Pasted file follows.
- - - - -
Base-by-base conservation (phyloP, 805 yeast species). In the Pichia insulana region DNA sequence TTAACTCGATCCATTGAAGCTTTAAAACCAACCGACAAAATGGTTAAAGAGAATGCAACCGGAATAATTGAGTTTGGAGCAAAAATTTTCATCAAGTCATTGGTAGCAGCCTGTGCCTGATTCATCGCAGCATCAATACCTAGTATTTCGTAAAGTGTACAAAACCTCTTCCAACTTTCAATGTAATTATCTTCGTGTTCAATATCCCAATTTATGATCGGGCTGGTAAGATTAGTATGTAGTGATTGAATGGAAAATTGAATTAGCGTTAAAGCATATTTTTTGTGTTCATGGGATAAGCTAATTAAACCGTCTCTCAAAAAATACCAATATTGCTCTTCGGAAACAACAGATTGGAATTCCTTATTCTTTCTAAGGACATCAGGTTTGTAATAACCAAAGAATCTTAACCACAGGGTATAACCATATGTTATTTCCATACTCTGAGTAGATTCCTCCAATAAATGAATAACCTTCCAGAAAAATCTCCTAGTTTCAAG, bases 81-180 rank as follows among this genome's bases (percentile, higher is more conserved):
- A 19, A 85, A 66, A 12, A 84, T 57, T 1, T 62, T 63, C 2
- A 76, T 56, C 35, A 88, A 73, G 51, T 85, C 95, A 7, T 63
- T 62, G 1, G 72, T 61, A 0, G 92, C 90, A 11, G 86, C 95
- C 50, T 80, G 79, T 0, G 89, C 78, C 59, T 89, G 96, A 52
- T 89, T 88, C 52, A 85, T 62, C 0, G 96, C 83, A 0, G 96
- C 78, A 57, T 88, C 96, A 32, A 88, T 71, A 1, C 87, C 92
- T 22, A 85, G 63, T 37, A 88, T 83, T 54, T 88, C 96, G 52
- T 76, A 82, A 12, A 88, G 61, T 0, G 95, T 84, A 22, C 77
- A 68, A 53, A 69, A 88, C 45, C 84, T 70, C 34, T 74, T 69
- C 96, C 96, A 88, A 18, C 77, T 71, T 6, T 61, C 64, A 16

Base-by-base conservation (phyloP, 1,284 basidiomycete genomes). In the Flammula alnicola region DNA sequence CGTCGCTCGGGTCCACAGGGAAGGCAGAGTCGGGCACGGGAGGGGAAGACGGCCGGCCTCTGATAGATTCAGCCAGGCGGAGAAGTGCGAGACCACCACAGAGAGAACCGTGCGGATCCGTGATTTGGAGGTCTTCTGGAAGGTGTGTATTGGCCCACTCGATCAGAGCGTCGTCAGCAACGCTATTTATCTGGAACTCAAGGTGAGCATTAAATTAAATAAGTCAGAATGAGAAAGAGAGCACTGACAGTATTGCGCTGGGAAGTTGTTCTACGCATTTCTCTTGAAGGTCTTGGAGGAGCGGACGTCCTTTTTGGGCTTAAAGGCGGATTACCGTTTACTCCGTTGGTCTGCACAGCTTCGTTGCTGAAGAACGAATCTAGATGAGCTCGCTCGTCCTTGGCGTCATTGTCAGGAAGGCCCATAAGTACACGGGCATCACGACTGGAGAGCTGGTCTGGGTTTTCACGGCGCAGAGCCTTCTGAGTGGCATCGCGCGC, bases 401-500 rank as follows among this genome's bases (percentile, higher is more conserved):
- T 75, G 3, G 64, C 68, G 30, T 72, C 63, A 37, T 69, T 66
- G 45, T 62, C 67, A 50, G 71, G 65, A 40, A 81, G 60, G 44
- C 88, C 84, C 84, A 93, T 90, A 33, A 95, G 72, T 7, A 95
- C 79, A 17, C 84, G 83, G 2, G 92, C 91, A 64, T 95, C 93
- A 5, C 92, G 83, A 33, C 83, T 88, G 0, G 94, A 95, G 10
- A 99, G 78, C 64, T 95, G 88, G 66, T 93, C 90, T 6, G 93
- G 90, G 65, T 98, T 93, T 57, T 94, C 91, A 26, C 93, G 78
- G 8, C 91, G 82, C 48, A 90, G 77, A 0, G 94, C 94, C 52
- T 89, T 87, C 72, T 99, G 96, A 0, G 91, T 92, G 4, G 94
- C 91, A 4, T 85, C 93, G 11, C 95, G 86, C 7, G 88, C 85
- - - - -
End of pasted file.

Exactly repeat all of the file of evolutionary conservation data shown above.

Base-by-base conservation (phyloP, 805 yeast species). In the Pichia insulana region DNA sequence TTAACTCGATCCATTGAAGCTTTAAAACCAACCGACAAAATGGTTAAAGAGAATGCAACCGGAATAATTGAGTTTGGAGCAAAAATTTTCATCAAGTCATTGGTAGCAGCCTGTGCCTGATTCATCGCAGCATCAATACCTAGTATTTCGTAAAGTGTACAAAACCTCTTCCAACTTTCAATGTAATTATCTTCGTGTTCAATATCCCAATTTATGATCGGGCTGGTAAGATTAGTATGTAGTGATTGAATGGAAAATTGAATTAGCGTTAAAGCATATTTTTTGTGTTCATGGGATAAGCTAATTAAACCGTCTCTCAAAAAATACCAATATTGCTCTTCGGAAACAACAGATTGGAATTCCTTATTCTTTCTAAGGACATCAGGTTTGTAATAACCAAAGAATCTTAACCACAGGGTATAACCATATGTTATTTCCATACTCTGAGTAGATTCCTCCAATAAATGAATAACCTTCCAGAAAAATCTCCTAGTTTCAAG, bases 81-180 rank as follows among this genome's bases (percentile, higher is more conserved):
- A 19, A 85, A 66, A 12, A 84, T 57, T 1, T 62, T 63, C 2
- A 76, T 56, C 35, A 88, A 73, G 51, T 85, C 95, A 7, T 63
- T 62, G 1, G 72, T 61, A 0, G 92, C 90, A 11, G 86, C 95
- C 50, T 80, G 79, T 0, G 89, C 78, C 59, T 89, G 96, A 52
- T 89, T 88, C 52, A 85, T 62, C 0, G 96, C 83, A 0, G 96
- C 78, A 57, T 88, C 96, A 32, A 88, T 71, A 1, C 87, C 92
- T 22, A 85, G 63, T 37, A 88, T 83, T 54, T 88, C 96, G 52
- T 76, A 82, A 12, A 88, G 61, T 0, G 95, T 84, A 22, C 77
- A 68, A 53, A 69, A 88, C 45, C 84, T 70, C 34, T 74, T 69
- C 96, C 96, A 88, A 18, C 77, T 71, T 6, T 61, C 64, A 16

Base-by-base conservation (phyloP, 1,284 basidiomycete genomes). In the Flammula alnicola region DNA sequence CGTCGCTCGGGTCCACAGGGAAGGCAGAGTCGGGCACGGGAGGGGAAGACGGCCGGCCTCTGATAGATTCAGCCAGGCGGAGAAGTGCGAGACCACCACAGAGAGAACCGTGCGGATCCGTGATTTGGAGGTCTTCTGGAAGGTGTGTATTGGCCCACTCGATCAGAGCGTCGTCAGCAACGCTATTTATCTGGAACTCAAGGTGAGCATTAAATTAAATAAGTCAGAATGAGAAAGAGAGCACTGACAGTATTGCGCTGGGAAGTTGTTCTACGCATTTCTCTTGAAGGTCTTGGAGGAGCGGACGTCCTTTTTGGGCTTAAAGGCGGATTACCGTTTACTCCGTTGGTCTGCACAGCTTCGTTGCTGAAGAACGAATCTAGATGAGCTCGCTCGTCCTTGGCGTCATTGTCAGGAAGGCCCATAAGTACACGGGCATCACGACTGGAGAGCTGGTCTGGGTTTTCACGGCGCAGAGCCTTCTGAGTGGCATCGCGCGC, bases 401-500 rank as follows among this genome's bases (percentile, higher is more conserved):
- T 75, G 3, G 64, C 68, G 30, T 72, C 63, A 37, T 69, T 66
- G 45, T 62, C 67, A 50, G 71, G 65, A 40, A 81, G 60, G 44
- C 88, C 84, C 84, A 93, T 90, A 33, A 95, G 72, T 7, A 95
- C 79, A 17, C 84, G 83, G 2, G 92, C 91, A 64, T 95, C 93
- A 5, C 92, G 83, A 33, C 83, T 88, G 0, G 94, A 95, G 10
- A 99, G 78, C 64, T 95, G 88, G 66, T 93, C 90, T 6, G 93
- G 90, G 65, T 98, T 93, T 57, T 94, C 91, A 26, C 93, G 78
- G 8, C 91, G 82, C 48, A 90, G 77, A 0, G 94, C 94, C 52
- T 89, T 87, C 72, T 99, G 96, A 0, G 91, T 92, G 4, G 94
- C 91, A 4, T 85, C 93, G 11, C 95, G 86, C 7, G 88, C 85